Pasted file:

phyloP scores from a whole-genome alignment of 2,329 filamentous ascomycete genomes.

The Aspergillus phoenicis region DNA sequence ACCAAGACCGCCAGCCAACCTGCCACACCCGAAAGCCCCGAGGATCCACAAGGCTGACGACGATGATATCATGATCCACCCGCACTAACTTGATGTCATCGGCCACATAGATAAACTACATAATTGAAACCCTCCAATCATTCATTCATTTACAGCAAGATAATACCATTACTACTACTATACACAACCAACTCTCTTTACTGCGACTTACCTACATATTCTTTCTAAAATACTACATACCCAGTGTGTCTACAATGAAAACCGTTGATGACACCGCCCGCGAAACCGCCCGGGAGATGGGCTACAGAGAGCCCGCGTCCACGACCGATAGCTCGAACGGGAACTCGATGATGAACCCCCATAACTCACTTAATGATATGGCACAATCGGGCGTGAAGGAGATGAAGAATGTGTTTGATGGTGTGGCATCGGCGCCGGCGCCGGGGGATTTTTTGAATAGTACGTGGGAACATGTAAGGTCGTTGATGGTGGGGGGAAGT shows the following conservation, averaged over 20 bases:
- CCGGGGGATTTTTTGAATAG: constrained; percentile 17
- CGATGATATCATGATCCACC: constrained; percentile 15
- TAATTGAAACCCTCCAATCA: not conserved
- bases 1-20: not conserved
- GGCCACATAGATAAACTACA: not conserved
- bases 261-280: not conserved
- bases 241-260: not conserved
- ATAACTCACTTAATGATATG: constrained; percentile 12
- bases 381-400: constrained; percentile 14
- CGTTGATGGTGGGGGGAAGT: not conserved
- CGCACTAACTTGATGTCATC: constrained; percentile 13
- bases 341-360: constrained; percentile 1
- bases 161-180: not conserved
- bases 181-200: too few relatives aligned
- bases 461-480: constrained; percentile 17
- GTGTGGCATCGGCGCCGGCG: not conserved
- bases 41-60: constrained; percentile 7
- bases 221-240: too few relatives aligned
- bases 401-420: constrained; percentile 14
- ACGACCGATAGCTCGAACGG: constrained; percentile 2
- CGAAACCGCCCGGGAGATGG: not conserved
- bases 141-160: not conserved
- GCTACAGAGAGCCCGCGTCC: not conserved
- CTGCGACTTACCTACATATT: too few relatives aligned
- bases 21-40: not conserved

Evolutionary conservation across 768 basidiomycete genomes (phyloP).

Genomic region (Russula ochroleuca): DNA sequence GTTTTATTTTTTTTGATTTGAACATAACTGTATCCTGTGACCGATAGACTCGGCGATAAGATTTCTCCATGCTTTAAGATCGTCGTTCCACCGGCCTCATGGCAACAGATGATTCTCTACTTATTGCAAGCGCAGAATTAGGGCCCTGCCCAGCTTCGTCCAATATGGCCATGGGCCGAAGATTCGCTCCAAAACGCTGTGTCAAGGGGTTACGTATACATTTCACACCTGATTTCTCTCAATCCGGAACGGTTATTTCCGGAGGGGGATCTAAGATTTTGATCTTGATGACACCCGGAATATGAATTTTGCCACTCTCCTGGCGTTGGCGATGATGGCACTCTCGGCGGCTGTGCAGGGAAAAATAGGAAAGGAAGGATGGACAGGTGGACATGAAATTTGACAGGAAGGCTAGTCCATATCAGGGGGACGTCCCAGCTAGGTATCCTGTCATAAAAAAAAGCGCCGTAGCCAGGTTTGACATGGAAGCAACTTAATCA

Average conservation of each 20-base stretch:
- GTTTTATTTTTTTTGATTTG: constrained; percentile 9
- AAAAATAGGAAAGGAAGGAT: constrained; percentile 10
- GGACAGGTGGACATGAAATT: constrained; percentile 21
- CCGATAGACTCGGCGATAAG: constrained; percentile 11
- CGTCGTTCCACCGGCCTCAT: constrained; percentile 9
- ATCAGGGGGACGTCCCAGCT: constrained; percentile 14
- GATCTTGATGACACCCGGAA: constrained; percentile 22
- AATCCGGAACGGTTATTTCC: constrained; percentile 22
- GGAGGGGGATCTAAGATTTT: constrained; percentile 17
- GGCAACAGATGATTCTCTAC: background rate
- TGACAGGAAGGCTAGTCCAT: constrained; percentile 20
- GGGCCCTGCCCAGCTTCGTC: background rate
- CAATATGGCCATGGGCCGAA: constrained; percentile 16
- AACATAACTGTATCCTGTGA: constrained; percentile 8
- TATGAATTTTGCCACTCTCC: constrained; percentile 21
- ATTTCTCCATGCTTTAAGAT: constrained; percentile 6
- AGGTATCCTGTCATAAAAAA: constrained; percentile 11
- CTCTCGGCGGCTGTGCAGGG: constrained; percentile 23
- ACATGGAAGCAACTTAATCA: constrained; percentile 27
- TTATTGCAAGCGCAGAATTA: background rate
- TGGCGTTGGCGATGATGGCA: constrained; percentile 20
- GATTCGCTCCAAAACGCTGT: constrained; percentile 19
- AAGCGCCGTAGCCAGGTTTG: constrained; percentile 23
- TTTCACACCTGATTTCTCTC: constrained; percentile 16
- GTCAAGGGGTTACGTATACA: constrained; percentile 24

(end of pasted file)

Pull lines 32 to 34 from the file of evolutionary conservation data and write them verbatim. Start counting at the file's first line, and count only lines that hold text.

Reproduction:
- AAAAATAGGAAAGGAAGGAT: constrained; percentile 10
- GGACAGGTGGACATGAAATT: constrained; percentile 21
- CCGATAGACTCGGCGATAAG: constrained; percentile 11